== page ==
The Raynham School Committee has rejected a request from a Bridgewater peace group to provide balanced information to students about the military.
The school committee has rejected a request from a Bridgewater peace group to provide balanced information to students about the military.
Members said Bridgewater-Raynham students are given ample guidance about enlisting in the armed forces without the efforts of “counter-recruiters.”
“I do not believe it’s appropriate or needed,” Joseph Gillis Jr., chairman of a subcommittee on counter-recruiting, said Wednesday night.
Bridgewater Citizens for an Informed Community asked school officials this summer if it could set up a table at B-R alongside military recruiters. They said they wanted students to get a realistic look at the armed forces beyond the glossy promotional brochures and aggressive recruiting tactics.
The organization said it also wanted to make parents aware the school’s Army Services Vocational Aptitude Battery test was voluntary and it wanted an “opt-out” form – barring the release of their children’s personal information to the Department of Defense – to be more prominently placed in the handbook.
The federal government hinges “No Child Left Behind” funding on a school district’s release of this data unless the opt-out form is signed.
It is located on page 70 in the legal section of the 71-page student handbook.
CIC believes many parents are unaware of their rights.
But school committee members said high school administrators and guidance personnel work closely with students to make sure their concerns about life choices are addressed.
They said few B-R students enlist or take the test. In fact, between 2000-2008, only 29, or 1.4 percent of graduating seniors, entered the military, they said.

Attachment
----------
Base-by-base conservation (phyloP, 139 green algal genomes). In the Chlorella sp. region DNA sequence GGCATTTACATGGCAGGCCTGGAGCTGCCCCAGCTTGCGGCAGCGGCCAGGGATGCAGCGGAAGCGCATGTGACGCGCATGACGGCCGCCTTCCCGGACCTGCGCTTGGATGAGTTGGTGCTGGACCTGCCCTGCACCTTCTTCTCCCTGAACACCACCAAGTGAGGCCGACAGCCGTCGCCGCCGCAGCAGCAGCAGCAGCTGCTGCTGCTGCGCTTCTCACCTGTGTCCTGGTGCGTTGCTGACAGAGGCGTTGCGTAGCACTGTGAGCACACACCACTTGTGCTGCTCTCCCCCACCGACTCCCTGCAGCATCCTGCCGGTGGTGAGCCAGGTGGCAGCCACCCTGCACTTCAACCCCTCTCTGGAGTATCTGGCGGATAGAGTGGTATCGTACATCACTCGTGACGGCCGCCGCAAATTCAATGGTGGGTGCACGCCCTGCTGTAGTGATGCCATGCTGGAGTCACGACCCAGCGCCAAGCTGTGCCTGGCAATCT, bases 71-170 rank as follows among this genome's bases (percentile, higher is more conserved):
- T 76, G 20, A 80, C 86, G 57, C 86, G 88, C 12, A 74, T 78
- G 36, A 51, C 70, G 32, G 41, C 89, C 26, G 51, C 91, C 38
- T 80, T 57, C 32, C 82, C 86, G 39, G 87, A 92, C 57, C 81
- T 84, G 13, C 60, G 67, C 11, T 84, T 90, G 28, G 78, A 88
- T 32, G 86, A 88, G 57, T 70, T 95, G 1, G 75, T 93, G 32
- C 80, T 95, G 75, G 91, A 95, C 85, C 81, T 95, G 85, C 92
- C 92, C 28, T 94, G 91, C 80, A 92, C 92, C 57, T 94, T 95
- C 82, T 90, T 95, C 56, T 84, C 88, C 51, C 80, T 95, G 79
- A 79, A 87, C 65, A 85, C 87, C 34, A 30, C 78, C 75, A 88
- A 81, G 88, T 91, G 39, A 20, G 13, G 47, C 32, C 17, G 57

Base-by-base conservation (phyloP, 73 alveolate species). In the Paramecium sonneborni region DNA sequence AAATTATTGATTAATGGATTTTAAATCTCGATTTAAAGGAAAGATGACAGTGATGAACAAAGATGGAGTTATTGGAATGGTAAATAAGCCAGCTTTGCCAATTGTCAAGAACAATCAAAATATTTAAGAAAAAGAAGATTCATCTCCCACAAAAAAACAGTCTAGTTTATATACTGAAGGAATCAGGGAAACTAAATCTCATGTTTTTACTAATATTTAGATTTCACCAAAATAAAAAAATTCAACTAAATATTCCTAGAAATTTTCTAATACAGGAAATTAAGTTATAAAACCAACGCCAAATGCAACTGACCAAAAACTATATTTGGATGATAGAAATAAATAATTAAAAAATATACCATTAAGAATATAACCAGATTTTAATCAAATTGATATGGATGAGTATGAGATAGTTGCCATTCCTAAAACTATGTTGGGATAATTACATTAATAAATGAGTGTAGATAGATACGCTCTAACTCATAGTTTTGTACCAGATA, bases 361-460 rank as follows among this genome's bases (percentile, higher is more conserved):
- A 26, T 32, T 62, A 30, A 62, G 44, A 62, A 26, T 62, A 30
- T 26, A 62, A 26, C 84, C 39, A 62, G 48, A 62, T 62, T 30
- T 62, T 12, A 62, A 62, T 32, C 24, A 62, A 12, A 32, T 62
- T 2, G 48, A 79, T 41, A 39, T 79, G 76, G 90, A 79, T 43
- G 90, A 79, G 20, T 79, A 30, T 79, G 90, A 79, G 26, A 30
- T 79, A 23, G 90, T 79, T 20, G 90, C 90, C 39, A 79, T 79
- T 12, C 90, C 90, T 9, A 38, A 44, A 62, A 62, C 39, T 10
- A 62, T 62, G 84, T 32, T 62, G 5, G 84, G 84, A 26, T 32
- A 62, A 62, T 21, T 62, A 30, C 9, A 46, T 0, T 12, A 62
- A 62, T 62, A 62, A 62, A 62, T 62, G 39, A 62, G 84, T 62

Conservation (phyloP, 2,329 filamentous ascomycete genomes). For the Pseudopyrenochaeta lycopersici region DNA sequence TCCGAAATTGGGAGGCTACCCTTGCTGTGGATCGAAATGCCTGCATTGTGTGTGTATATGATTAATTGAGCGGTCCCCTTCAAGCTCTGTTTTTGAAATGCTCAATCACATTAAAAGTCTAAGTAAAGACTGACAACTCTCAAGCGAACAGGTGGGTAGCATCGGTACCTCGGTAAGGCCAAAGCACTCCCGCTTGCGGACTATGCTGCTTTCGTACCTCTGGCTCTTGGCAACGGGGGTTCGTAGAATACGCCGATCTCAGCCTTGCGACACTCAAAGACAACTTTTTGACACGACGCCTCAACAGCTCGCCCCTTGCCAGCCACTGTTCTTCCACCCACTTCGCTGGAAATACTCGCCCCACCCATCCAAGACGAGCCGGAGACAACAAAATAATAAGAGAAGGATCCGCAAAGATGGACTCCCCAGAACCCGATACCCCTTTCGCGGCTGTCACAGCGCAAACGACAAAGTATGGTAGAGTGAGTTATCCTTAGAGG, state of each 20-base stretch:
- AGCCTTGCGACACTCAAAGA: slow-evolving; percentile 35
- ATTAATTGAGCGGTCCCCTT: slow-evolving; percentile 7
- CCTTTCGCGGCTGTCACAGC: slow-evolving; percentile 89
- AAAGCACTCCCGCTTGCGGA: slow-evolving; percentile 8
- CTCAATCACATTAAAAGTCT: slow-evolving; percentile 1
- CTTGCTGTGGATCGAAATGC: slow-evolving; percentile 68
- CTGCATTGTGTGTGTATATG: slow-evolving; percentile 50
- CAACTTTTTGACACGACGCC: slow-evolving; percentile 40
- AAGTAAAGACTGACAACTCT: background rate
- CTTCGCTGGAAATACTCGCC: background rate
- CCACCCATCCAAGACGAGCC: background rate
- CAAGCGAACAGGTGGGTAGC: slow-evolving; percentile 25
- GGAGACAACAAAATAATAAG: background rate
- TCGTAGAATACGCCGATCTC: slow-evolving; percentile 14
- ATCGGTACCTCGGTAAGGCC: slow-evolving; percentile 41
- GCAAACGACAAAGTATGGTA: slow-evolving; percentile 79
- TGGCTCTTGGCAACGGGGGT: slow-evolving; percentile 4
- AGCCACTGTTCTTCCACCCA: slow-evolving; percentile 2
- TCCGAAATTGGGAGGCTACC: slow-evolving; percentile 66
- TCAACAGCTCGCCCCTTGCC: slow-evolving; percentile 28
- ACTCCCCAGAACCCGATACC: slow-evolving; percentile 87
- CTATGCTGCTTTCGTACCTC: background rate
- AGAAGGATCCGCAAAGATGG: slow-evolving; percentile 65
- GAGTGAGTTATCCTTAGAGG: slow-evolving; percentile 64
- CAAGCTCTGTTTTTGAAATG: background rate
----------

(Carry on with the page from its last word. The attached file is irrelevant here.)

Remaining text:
They also said they have received no complaints from parents about a recruiting policy that provides the armed forces with informational tables at the school a few times a year.
“It’s a very casual situation. The military sets up a table outside the cafeteria. Sometimes they offer students trinkets like key chains or pens,” Gillis said. “The recruiters are only there to answer questions. They do not approach the students.”
The military presence is separate from those of colleges – the only other outside organizations allowed into the school.
B-R Superintendent Jacqueline Forbes cautioned the school committee about giving access to any other group without the advice of legal counsel.
“I think it’s a slippery slope,” Forbes said.
Subcommittee member Stephen Donohue said current policies and procedures seem to be working.
“What we found was that, while the military may have unsavory recruiting tactics, we don’t see that at B-R,” he said.
The school committee did express some concern about what group would be delivering the “counter” message, saying that CIC was not a “formal entity.”
One colleague disagreed.
The basic concept of giving students both sides of the story before making a decision is an important one, committeeman Geoffrey Domenico said
CIC’s Vernon Domingo, a Bridgewater State College professor, said other communities, including Scituate and Milton, have allowed counter-recruiters “and the sky hasn’t fallen on those towns.
“The role of educators is to offer students differing perspectives. That’s what education is all about – discussing the tough issues,” he said.
CIC’s Ray Ajemian, a Vietnam-era veteran, said he would welcome the committee’s suggestion to hold a debate on the subject. “Let’s make it a free speech issue,” he said.
Only one audience member spoke, appealing for “fairness and openness.”
“If you let one side in, the students should have an opportunity to see the other side,” James Zahakos of Raynham said. “If they don’t see both sides, how can they make an intelligent decision?”
The opt-out form will be moved up to page 34 in the guidance section of the handbook. The “opt-out” deadline is Oct. 1.